A group of young men interrupted the Baltimore City Schools meeting after Heritage High School was voted to close in June.

Despite a loud and boisterous protest from a number of students who shut down a meeting of the Baltimore City school board for a time, the commissioners voted Wednesday night on a plan to close several city schools.

Tre Murphy, 18, and six other students from Heritage High School walked to the front of the boardroom, wearing "I Can't Breathe" T-shirts and shouting call-and-response chants with their hands in the air.


As board members watched, they staged a "die-in" similar to those popularized by police brutality protesters across the country, and interrupted each time officials tried to continue to vote on schools slated for closure.

School board members took a roughly 30-minute recess, during which the students sat in the commissioners' chairs and listened to community members' angry comments about the closure.

"It's plain and simple, the school board needs to retract their vote," Murphy said.

The commissioners returned and voted to close another four of the six schools recommended for closure by June 2015. The plan was designed to address declining enrollment at those schools. It's part of a larger $980 million effort to build new schools and renovate others.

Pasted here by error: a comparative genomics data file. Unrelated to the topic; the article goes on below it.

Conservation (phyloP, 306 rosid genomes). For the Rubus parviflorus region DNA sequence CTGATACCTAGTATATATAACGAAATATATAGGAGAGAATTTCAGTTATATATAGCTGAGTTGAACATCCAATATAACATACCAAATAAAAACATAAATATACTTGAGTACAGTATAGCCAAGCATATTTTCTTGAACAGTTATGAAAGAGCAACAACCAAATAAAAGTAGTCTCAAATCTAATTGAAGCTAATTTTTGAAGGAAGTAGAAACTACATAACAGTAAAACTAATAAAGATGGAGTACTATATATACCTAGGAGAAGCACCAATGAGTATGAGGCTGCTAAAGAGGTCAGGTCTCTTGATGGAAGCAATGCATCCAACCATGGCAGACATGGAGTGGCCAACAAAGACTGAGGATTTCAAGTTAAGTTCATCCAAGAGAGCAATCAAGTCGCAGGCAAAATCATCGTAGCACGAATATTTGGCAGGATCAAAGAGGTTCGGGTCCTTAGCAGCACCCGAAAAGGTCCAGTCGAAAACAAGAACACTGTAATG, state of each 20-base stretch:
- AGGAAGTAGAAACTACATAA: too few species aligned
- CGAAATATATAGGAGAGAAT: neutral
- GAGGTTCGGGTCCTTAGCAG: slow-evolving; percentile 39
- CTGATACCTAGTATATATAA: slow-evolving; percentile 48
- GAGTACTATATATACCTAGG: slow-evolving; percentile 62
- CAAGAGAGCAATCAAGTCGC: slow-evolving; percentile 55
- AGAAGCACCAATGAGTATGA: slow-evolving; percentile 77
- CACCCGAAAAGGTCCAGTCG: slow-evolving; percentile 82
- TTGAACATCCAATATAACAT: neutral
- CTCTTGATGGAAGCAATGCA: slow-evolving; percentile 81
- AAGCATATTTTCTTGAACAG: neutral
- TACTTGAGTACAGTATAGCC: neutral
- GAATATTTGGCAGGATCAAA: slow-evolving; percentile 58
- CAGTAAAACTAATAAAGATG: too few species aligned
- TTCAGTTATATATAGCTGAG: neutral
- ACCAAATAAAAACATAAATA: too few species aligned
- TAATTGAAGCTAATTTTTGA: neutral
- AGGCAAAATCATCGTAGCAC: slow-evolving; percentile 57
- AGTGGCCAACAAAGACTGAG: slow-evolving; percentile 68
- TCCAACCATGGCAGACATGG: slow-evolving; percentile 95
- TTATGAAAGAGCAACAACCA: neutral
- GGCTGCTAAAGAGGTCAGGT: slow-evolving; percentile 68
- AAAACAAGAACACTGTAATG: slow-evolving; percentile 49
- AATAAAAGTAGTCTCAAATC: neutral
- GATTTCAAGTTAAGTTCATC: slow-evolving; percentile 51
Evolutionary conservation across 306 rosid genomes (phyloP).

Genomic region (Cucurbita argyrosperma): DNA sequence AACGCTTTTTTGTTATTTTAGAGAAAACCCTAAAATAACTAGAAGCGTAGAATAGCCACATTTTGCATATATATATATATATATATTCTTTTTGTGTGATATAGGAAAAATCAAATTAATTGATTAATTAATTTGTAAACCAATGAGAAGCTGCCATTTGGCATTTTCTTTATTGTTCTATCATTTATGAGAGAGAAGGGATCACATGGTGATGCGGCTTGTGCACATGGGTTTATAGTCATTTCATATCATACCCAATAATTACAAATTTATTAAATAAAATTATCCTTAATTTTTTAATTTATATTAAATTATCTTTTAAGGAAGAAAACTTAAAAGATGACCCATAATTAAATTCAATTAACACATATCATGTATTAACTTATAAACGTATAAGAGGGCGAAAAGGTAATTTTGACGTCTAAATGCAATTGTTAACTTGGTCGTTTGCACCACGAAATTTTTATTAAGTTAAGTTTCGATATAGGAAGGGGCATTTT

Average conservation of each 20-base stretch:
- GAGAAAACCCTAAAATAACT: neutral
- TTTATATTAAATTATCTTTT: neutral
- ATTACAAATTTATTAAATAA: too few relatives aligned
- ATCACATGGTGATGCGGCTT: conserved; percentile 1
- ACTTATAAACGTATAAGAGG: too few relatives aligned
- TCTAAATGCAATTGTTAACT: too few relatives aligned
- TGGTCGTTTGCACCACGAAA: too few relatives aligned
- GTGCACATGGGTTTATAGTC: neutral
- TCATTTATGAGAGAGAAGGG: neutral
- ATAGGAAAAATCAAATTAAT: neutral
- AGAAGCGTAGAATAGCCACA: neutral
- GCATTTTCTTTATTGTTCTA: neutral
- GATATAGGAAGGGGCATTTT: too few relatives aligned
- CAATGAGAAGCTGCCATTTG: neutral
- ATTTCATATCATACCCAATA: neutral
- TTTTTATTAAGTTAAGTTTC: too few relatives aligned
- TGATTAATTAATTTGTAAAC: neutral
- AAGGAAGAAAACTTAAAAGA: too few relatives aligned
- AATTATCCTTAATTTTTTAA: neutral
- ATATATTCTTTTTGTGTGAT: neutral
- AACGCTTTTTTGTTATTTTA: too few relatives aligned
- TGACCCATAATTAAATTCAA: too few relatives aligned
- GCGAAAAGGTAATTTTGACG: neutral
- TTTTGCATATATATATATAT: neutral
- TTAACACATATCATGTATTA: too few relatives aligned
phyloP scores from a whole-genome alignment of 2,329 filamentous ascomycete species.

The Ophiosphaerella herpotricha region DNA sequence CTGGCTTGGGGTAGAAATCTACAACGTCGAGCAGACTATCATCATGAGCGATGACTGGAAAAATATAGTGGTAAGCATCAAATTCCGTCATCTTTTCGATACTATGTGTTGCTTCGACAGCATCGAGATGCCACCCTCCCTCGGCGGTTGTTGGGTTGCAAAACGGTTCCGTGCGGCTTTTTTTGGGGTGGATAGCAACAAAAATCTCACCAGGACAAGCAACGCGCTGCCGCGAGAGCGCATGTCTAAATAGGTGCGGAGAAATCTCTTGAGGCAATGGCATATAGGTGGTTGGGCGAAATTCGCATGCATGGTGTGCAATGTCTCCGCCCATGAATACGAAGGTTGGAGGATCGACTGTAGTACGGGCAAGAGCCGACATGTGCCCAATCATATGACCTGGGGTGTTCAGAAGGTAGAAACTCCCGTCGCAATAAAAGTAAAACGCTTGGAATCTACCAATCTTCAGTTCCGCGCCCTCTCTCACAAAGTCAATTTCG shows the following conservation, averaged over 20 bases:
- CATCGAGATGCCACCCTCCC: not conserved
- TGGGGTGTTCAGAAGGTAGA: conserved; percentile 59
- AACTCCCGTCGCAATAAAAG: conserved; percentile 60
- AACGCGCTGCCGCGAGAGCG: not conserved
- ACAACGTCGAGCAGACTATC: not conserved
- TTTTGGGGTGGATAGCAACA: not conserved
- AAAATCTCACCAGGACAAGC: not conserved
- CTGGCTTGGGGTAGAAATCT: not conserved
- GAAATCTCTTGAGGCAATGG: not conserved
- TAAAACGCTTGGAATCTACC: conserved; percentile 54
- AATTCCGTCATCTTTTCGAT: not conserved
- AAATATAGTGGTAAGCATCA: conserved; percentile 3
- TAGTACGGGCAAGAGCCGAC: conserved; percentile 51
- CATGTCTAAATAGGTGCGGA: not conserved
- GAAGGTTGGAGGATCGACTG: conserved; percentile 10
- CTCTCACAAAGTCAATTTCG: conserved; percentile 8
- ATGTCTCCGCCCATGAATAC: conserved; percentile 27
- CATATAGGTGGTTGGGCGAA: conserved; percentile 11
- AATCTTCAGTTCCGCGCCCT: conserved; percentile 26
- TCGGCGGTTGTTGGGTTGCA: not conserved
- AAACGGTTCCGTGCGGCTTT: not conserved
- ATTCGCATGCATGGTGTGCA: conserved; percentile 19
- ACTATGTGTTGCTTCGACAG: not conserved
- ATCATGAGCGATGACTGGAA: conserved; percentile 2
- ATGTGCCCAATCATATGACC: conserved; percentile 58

State Sen. Joan Carter Conway, City Councilman Brandon Scott and school police officers spoke with protesters to express their support but asked them to stop disrupting the meeting.

Carter Conway also opposed the closure of Heritage High. "I was here to protest, but there's a form and a fashion and a way to do it," she told the students.

She and city schools CEO Gregory Thornton pledged to meet with the students about their concerns.

"Closing and moving schools is always challenging, but we've endeavored to do so with sensitivity," Thornton said. He added that he recognizes that schools serve as a "light house in many communities."

In addition to Heritage, the board voted to close Dr. Raynor Browne Elementary/Middle, Langston Hughes Elementary, Northeast Middle and W.E.B. DuBois High in June, at the end of the 2014-15 school year.

Thornton asked the commissioners to postpone voting on the recommended closure of Abbottston Elementary. The community raised so many questions and concerns about closing the school that Thornton said he wanted to address those over the next month before a vote.

City Councilwoman Mary Pat Clarke, who championed Abbottston in public meetings about the closures, said she was "very happy" to hear the community would be given a chance to show that keeping the Waverly neighborhood school open is a sustainable and effective option. She hopes the system will give it more than a month to prove its worth.

"I presume we'll have time to demonstrate we're capable of reaching full capacity within our own school zones," she said. "Surely we'll never fill Abbottston if there's a sword hanging over our head. We need time to continue our growth."

The proposal to close Langston Hughes Elementary drew ire from its Park Heights neighborhood. Many residents said they were concerned about sending students more than a mile through crime-ridden neighborhoods to nearby Arlington or Pimlico.

Thornton said the system would reach out to the community and do "whatever it takes" to make sure their commute is safe.